There needs to be convergence where these apps and services meet real-time information and offer users a more intuitive service. With this, authorities can begin to drive consumer behaviour; you might be pulling into a parking space and get an alert on an app that tells you that just a few minutes’ drive away, there’s a space that will charge you less money. That transparency can excite users and help them see that, actually, the local authority isn’t going to take advantage of them because they have the choice and the information available.
Smartphone adoption has massively driven and enabled these types of changes, but there’s still work to be done. The thought that ‘paying by phone’ still in some cases means a phone number on a sign is surprising when compared to what we see in North America. This is especially true as the UK advances to a more digital savvy nation and are at the forefront of connected vehicles and in-car app technology.
The importance of open data
Mahendra: The data that comes out of effective curb-side management is one of the most crucial tools a city can have in managing urban space better, but at the moment it is massively devalued. Encouragingly, much of the talk on building smart cities is focusing on the importance of data, which arguably has been missing for a few years. The concept that ‘data is the new oil’ is probably truer now than ever, and the transport industry is gradually coming around to that way of thinking. Open data policies are hugely important in making better curb-side management a reality, because it’s not just about the datasets you’re producing, you also need open APIs to be able to integrate other data streams into your platform to give you a holistic view of operations. Without open data, you end up back where you started – in silos. Local authorities are constantly collecting customer data, but they’re not necessarily using it as well as they could be to support policy and management decisions.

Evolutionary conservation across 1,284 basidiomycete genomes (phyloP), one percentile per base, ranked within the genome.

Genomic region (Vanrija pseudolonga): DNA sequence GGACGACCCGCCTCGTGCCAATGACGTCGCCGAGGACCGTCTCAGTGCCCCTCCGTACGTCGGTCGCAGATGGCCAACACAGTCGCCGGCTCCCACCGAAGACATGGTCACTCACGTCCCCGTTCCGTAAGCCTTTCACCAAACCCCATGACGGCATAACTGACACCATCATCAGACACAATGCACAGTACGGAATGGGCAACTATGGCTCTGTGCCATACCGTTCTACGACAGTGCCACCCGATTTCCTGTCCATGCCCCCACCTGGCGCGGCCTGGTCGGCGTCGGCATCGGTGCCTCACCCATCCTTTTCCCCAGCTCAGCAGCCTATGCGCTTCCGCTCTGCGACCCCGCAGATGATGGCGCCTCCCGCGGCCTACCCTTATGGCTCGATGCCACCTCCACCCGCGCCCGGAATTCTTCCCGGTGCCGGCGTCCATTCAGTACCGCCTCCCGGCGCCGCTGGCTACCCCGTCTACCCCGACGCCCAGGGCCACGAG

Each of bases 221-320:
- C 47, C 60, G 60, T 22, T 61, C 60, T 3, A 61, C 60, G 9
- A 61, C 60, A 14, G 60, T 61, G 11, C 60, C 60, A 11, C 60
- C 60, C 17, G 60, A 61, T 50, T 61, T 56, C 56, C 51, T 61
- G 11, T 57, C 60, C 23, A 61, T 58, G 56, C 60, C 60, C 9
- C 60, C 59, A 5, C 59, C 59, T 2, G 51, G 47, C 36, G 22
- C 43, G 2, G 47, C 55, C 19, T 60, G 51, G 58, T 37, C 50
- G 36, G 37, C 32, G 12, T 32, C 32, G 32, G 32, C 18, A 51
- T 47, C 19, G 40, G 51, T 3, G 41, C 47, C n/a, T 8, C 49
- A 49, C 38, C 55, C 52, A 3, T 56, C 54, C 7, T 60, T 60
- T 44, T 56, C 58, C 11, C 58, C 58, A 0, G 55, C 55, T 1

Warnes: Openness is critical and local authorities now understand that. If you welcome a bike-sharing service into the city, you do so on the basis that there’s a Memorandum of Understanding in place so that local authorities have access to data on where the bikes are.
Warnes: There is some concern from authorities about who is using curb-side space and how they’re using it. A lot of new transport modes are getting curb-side space for free, but now some operators are wary that authorities might start commercialising the space.